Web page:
NEW DG ‘CONSIDERS TWO-TIER’ BBC LICENCE FEE: James Robinson (Daily Mail 6/9) reported that new BBC director general Tim Davie was considering the introduction before the end of the current BBC Charter in 2027 a two-tier licence fee – with basic and premium packages – as well as future funding via income tax, which would involve a sliding scale levy according to income, or via council tax. Mr Robinson explained that the two-tier licence fee would mean that basic programmes such as Eastenders and Blue Peter, as well as news output would be available for the cheaper fee, while Strictly Come Dancing and first-run dramas would be graded as premium.
TIM DAVIE ‘HUMILIATES’ PURNELL, BUT ‘DESPERATELY WOOS’ ANDREW NEIL: Andrew Pierce (Daily Mail 6/9) suggested that in Tim Davie’s management shake-up, a loser was former Labour minister James Purnell, who had been in overall charge of radio services, but was now line-managed by Charlotte Moore, whose new role as chief content officer encompassed all services except news and that emanating from the regions. Mr Pierce claimed that the change was a ‘humiliation for Mr Purnell, who had been in the running to become director general. Mr Pierce also speculated that Tim Davie was ‘desperately’ trying to woo back to a presenter slot the former Sunday Times editor Andrew Neil, whose previous BBC current affairs roles had been axed by former director general Tony Hall.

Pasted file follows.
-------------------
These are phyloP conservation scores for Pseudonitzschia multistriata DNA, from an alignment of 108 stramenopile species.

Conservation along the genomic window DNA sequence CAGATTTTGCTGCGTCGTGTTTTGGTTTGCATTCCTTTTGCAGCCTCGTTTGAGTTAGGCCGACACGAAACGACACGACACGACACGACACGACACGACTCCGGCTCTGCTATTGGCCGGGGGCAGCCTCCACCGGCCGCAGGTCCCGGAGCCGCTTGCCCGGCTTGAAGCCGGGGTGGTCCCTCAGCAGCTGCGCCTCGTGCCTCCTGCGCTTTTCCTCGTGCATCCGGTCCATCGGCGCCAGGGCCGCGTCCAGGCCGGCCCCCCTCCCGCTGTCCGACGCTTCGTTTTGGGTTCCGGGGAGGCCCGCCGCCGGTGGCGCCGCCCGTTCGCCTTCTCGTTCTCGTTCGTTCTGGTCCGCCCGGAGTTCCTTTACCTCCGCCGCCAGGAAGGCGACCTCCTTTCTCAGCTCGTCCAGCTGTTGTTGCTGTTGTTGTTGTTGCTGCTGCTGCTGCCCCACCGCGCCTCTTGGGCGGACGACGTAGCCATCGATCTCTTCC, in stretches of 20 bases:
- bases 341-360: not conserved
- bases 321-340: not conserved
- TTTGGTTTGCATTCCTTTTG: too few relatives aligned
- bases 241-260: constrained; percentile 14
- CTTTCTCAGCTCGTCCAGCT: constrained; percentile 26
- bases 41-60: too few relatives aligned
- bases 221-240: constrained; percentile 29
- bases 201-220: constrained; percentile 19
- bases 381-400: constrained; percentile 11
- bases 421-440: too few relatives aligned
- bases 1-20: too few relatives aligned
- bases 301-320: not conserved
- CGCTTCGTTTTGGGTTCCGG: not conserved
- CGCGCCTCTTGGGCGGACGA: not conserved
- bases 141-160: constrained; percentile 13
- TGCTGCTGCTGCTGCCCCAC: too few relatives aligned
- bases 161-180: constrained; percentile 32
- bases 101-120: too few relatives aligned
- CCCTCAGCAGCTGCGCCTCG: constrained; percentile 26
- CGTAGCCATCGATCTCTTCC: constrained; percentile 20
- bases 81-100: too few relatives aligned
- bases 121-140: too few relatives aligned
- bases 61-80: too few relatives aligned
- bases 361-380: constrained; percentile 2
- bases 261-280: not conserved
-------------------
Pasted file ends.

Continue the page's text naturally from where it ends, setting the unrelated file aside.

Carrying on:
BBC STAFF SURVEY PLANS ‘TRIGGER OUTRAGE’: Susie Cohen (Daily Mail 6/9) said that the BBC was ‘under fire’ from a range of MPs and pressure groups for Plans to spend up to £1 million (over five years) on computer software involved in regular staff surveys designed to gauge opinions of staff on how to make the corporation a better place in which to work. Ms Cohen said that Dennis Reed, of campaign group Silver Voices, had said that over-75s who were now being forced to pay for their licence fees would be ‘enraged’ by the news.